Music perception

W. Jay Dowling

in Oxford Handbook of Auditory Science: Hearing

Published in print January 2010 | ISBN: 9780199233557
Published online September 2012 | | DOI:

Series: Oxford Library of Psychology

 Music perception

More Like This

Show all results sharing these subjects:

  • Psychology
  • Cognitive Psychology
  • Cognitive Neuroscience


Show Summary Details


Perceiving music leads the brain to combine patterns of features varying on several sensory dimensions at once. This article studies these dimensions one at a time, and sees how they fit together into a meaningful overall pattern. It is a fact that people hear music embedded in a particular culture. The perceptual habits of people have been shaped by the regularities of the music they are used to hearing. Those habits lead them to expect certain continuations of what they are hearing, and so the things that surprise them are determined by what is usually done. The cognitive frameworks for pitch and time, so useful as aids in the understanding of the music heard, are largely culture-specific. It takes considerable perceptual learning with the music of a new culture before people automatically encode the relevant features and contrasts that are built into it, just as it does with language.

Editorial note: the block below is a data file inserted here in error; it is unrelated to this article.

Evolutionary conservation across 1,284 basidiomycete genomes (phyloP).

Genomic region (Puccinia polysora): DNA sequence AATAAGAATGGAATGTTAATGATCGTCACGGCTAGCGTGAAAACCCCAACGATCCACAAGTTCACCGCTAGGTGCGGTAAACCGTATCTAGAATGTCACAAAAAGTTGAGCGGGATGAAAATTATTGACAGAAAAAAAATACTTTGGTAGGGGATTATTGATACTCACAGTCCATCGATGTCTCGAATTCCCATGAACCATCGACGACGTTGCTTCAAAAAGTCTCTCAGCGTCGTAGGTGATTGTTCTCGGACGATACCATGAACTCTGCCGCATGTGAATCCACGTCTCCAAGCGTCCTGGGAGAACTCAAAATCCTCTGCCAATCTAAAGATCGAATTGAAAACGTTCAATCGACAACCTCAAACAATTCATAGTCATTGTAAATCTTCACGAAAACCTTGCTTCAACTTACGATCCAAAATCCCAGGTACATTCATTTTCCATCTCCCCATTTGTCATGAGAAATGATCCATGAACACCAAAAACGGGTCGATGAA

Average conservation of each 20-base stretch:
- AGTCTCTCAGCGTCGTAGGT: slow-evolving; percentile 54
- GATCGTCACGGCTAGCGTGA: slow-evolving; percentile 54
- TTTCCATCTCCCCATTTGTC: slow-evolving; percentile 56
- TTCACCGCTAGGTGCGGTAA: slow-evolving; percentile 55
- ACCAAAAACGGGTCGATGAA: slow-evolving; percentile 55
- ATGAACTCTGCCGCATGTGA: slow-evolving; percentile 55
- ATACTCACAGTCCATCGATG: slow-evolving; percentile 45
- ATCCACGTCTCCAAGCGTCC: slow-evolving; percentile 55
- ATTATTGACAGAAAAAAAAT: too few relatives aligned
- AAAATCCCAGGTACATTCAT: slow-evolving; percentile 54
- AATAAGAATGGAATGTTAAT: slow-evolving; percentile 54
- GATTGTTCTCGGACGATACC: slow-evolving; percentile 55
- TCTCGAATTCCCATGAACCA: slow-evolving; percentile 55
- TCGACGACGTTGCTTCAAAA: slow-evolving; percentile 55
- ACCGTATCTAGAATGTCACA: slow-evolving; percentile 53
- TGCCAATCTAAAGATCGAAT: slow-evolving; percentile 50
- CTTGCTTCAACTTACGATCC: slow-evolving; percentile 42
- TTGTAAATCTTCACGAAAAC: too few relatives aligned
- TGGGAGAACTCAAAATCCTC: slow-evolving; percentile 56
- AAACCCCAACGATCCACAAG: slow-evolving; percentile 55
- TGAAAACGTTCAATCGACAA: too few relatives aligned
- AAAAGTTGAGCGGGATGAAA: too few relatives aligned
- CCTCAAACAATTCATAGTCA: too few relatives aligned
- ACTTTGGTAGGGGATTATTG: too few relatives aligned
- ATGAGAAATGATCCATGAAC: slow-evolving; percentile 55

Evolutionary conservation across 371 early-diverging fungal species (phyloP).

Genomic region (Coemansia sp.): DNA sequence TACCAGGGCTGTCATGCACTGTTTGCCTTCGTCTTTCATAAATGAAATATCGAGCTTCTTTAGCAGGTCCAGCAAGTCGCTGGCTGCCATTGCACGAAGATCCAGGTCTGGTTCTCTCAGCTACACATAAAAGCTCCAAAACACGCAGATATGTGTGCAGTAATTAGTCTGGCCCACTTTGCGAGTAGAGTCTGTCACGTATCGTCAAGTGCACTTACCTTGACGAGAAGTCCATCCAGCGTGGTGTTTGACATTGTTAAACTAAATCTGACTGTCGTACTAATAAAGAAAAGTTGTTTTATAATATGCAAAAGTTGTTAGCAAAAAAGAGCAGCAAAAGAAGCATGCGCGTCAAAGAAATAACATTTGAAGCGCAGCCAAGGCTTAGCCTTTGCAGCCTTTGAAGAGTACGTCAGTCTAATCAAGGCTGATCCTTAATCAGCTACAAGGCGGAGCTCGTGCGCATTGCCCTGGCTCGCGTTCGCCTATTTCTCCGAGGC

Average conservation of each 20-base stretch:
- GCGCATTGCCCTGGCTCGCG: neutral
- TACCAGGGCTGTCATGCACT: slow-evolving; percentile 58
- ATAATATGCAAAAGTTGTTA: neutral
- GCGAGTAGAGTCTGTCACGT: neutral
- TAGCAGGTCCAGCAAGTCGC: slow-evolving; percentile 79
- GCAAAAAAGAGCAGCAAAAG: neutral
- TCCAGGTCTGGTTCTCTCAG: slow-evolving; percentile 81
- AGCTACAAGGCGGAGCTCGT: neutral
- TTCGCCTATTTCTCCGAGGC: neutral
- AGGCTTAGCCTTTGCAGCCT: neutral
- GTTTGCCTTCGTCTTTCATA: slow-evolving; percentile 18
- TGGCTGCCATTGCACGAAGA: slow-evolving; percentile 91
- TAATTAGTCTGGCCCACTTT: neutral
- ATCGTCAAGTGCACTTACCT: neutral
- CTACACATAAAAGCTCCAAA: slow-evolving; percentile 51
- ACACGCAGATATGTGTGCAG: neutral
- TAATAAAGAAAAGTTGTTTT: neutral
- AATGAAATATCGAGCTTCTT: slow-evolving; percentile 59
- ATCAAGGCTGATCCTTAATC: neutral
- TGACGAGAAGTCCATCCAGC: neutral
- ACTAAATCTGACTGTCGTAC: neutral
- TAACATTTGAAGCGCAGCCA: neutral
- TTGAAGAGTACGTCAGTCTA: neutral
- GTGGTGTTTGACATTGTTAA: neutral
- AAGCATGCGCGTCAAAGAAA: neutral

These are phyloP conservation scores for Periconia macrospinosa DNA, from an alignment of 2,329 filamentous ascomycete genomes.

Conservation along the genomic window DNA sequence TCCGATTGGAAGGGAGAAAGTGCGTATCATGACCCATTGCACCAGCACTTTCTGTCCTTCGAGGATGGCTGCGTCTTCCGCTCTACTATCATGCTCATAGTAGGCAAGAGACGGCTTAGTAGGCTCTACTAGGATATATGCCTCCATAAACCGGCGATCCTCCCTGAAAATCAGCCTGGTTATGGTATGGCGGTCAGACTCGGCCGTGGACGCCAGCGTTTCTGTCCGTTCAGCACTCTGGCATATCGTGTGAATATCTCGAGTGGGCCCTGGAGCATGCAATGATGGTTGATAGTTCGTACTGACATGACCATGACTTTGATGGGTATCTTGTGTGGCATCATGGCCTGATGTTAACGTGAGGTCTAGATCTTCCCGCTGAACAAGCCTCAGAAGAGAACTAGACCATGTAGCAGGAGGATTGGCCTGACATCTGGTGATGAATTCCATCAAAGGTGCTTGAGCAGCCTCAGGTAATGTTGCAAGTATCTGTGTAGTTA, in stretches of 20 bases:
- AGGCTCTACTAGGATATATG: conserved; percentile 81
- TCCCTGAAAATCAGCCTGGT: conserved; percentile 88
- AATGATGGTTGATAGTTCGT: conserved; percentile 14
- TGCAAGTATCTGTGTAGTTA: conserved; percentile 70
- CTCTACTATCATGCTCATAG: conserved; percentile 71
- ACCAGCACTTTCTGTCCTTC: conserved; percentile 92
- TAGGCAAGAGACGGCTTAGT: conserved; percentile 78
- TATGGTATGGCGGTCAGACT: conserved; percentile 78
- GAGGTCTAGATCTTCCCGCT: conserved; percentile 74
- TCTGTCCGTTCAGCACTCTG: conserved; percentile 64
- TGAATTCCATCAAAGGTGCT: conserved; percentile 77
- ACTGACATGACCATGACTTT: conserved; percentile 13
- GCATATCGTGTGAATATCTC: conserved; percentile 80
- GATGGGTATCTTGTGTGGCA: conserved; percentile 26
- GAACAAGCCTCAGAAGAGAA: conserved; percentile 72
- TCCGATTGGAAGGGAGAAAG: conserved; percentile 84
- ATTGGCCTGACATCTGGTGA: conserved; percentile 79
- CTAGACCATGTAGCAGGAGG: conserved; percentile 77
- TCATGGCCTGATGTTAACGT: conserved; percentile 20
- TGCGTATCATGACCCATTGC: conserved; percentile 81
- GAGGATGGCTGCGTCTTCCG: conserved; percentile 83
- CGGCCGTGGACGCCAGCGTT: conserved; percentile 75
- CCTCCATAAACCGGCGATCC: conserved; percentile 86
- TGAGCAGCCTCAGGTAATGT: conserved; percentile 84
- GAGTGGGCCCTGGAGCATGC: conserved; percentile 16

Keywords: music; sensory dimension; culture; pitch; time; pattern

Article.  9931 words. 

Subjects: Psychology ; Cognitive Psychology ; Cognitive Neuroscience

Full text: subscription required

How to subscribe Recommend to my Librarian

Buy this work at Oxford University Press »

Users without a subscription are not able to see the full content. Please, subscribe or login to access all content.